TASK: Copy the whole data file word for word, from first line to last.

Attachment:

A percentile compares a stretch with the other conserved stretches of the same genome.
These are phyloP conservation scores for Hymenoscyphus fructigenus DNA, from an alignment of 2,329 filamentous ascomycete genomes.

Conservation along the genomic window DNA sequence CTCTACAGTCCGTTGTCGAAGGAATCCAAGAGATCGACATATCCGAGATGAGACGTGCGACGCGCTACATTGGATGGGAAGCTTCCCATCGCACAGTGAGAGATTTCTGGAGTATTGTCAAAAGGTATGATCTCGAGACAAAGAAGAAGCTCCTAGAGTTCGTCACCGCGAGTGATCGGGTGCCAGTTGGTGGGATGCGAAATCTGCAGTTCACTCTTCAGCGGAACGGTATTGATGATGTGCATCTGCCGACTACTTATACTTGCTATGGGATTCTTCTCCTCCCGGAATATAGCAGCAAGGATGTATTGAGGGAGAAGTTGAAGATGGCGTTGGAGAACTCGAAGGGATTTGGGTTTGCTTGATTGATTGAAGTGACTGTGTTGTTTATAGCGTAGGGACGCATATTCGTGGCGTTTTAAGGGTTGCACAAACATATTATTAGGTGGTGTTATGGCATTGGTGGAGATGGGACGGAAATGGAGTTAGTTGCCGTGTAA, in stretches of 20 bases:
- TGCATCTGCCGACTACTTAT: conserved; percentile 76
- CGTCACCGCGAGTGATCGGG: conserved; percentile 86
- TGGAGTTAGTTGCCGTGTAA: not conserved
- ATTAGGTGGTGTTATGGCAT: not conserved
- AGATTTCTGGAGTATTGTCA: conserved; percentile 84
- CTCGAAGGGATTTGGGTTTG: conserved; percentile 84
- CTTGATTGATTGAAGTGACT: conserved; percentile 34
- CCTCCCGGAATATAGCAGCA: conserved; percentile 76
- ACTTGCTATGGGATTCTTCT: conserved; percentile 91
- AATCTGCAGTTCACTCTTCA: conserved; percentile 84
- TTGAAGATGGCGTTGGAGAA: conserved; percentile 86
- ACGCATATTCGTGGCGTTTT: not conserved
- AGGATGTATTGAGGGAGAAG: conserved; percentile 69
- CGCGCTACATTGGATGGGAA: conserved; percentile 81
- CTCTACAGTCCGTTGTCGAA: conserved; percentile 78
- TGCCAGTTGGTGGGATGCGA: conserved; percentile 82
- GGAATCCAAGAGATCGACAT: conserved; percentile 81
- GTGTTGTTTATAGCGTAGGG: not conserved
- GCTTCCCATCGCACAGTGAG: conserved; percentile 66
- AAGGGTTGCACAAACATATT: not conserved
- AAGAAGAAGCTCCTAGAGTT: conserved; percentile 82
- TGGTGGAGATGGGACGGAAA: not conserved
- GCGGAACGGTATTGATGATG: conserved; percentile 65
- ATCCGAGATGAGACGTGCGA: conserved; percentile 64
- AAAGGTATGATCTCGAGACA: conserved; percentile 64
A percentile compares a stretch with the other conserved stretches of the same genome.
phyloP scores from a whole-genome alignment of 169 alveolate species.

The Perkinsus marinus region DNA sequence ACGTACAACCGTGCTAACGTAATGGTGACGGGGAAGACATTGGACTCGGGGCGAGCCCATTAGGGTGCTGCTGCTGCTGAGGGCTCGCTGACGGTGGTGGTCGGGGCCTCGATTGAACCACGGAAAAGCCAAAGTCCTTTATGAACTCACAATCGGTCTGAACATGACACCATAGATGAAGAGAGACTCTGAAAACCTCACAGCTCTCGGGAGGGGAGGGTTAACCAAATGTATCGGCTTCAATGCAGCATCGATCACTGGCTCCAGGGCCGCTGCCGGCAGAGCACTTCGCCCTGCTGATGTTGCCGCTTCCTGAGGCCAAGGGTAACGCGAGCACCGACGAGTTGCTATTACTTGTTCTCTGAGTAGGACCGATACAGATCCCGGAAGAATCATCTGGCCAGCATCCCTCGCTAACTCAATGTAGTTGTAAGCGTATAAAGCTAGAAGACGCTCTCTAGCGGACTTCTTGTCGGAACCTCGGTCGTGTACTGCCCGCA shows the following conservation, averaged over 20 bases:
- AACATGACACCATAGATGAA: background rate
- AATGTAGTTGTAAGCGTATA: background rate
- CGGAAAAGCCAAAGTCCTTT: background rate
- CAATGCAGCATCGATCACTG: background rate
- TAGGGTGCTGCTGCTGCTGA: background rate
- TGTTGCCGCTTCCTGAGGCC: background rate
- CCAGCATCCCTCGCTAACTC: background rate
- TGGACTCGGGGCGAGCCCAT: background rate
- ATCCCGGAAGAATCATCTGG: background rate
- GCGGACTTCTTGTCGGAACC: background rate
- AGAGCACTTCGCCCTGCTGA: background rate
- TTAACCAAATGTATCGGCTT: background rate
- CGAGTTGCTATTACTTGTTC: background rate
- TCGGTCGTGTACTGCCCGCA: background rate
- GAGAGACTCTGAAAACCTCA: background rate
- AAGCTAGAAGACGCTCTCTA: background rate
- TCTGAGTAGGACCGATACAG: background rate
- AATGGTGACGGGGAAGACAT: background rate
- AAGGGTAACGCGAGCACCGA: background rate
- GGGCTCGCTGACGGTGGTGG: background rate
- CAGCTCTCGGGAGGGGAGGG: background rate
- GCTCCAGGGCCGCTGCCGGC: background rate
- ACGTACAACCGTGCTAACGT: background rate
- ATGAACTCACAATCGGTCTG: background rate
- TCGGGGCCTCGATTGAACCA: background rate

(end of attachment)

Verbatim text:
A percentile compares a stretch with the other conserved stretches of the same genome.
These are phyloP conservation scores for Hymenoscyphus fructigenus DNA, from an alignment of 2,329 filamentous ascomycete genomes.

Conservation along the genomic window DNA sequence CTCTACAGTCCGTTGTCGAAGGAATCCAAGAGATCGACATATCCGAGATGAGACGTGCGACGCGCTACATTGGATGGGAAGCTTCCCATCGCACAGTGAGAGATTTCTGGAGTATTGTCAAAAGGTATGATCTCGAGACAAAGAAGAAGCTCCTAGAGTTCGTCACCGCGAGTGATCGGGTGCCAGTTGGTGGGATGCGAAATCTGCAGTTCACTCTTCAGCGGAACGGTATTGATGATGTGCATCTGCCGACTACTTATACTTGCTATGGGATTCTTCTCCTCCCGGAATATAGCAGCAAGGATGTATTGAGGGAGAAGTTGAAGATGGCGTTGGAGAACTCGAAGGGATTTGGGTTTGCTTGATTGATTGAAGTGACTGTGTTGTTTATAGCGTAGGGACGCATATTCGTGGCGTTTTAAGGGTTGCACAAACATATTATTAGGTGGTGTTATGGCATTGGTGGAGATGGGACGGAAATGGAGTTAGTTGCCGTGTAA, in stretches of 20 bases:
- TGCATCTGCCGACTACTTAT: conserved; percentile 76
- CGTCACCGCGAGTGATCGGG: conserved; percentile 86
- TGGAGTTAGTTGCCGTGTAA: not conserved
- ATTAGGTGGTGTTATGGCAT: not conserved
- AGATTTCTGGAGTATTGTCA: conserved; percentile 84
- CTCGAAGGGATTTGGGTTTG: conserved; percentile 84
- CTTGATTGATTGAAGTGACT: conserved; percentile 34
- CCTCCCGGAATATAGCAGCA: conserved; percentile 76
- ACTTGCTATGGGATTCTTCT: conserved; percentile 91
- AATCTGCAGTTCACTCTTCA: conserved; percentile 84
- TTGAAGATGGCGTTGGAGAA: conserved; percentile 86
- ACGCATATTCGTGGCGTTTT: not conserved
- AGGATGTATTGAGGGAGAAG: conserved; percentile 69
- CGCGCTACATTGGATGGGAA: conserved; percentile 81
- CTCTACAGTCCGTTGTCGAA: conserved; percentile 78
- TGCCAGTTGGTGGGATGCGA: conserved; percentile 82
- GGAATCCAAGAGATCGACAT: conserved; percentile 81
- GTGTTGTTTATAGCGTAGGG: not conserved
- GCTTCCCATCGCACAGTGAG: conserved; percentile 66
- AAGGGTTGCACAAACATATT: not conserved
- AAGAAGAAGCTCCTAGAGTT: conserved; percentile 82
- TGGTGGAGATGGGACGGAAA: not conserved
- GCGGAACGGTATTGATGATG: conserved; percentile 65
- ATCCGAGATGAGACGTGCGA: conserved; percentile 64
- AAAGGTATGATCTCGAGACA: conserved; percentile 64
A percentile compares a stretch with the other conserved stretches of the same genome.
phyloP scores from a whole-genome alignment of 169 alveolate species.

The Perkinsus marinus region DNA sequence ACGTACAACCGTGCTAACGTAATGGTGACGGGGAAGACATTGGACTCGGGGCGAGCCCATTAGGGTGCTGCTGCTGCTGAGGGCTCGCTGACGGTGGTGGTCGGGGCCTCGATTGAACCACGGAAAAGCCAAAGTCCTTTATGAACTCACAATCGGTCTGAACATGACACCATAGATGAAGAGAGACTCTGAAAACCTCACAGCTCTCGGGAGGGGAGGGTTAACCAAATGTATCGGCTTCAATGCAGCATCGATCACTGGCTCCAGGGCCGCTGCCGGCAGAGCACTTCGCCCTGCTGATGTTGCCGCTTCCTGAGGCCAAGGGTAACGCGAGCACCGACGAGTTGCTATTACTTGTTCTCTGAGTAGGACCGATACAGATCCCGGAAGAATCATCTGGCCAGCATCCCTCGCTAACTCAATGTAGTTGTAAGCGTATAAAGCTAGAAGACGCTCTCTAGCGGACTTCTTGTCGGAACCTCGGTCGTGTACTGCCCGCA shows the following conservation, averaged over 20 bases:
- AACATGACACCATAGATGAA: background rate
- AATGTAGTTGTAAGCGTATA: background rate
- CGGAAAAGCCAAAGTCCTTT: background rate
- CAATGCAGCATCGATCACTG: background rate
- TAGGGTGCTGCTGCTGCTGA: background rate
- TGTTGCCGCTTCCTGAGGCC: background rate
- CCAGCATCCCTCGCTAACTC: background rate
- TGGACTCGGGGCGAGCCCAT: background rate
- ATCCCGGAAGAATCATCTGG: background rate
- GCGGACTTCTTGTCGGAACC: background rate
- AGAGCACTTCGCCCTGCTGA: background rate
- TTAACCAAATGTATCGGCTT: background rate
- CGAGTTGCTATTACTTGTTC: background rate
- TCGGTCGTGTACTGCCCGCA: background rate
- GAGAGACTCTGAAAACCTCA: background rate
- AAGCTAGAAGACGCTCTCTA: background rate
- TCTGAGTAGGACCGATACAG: background rate
- AATGGTGACGGGGAAGACAT: background rate
- AAGGGTAACGCGAGCACCGA: background rate
- GGGCTCGCTGACGGTGGTGG: background rate
- CAGCTCTCGGGAGGGGAGGG: background rate
- GCTCCAGGGCCGCTGCCGGC: background rate
- ACGTACAACCGTGCTAACGT: background rate
- ATGAACTCACAATCGGTCTG: background rate
- TCGGGGCCTCGATTGAACCA: background rate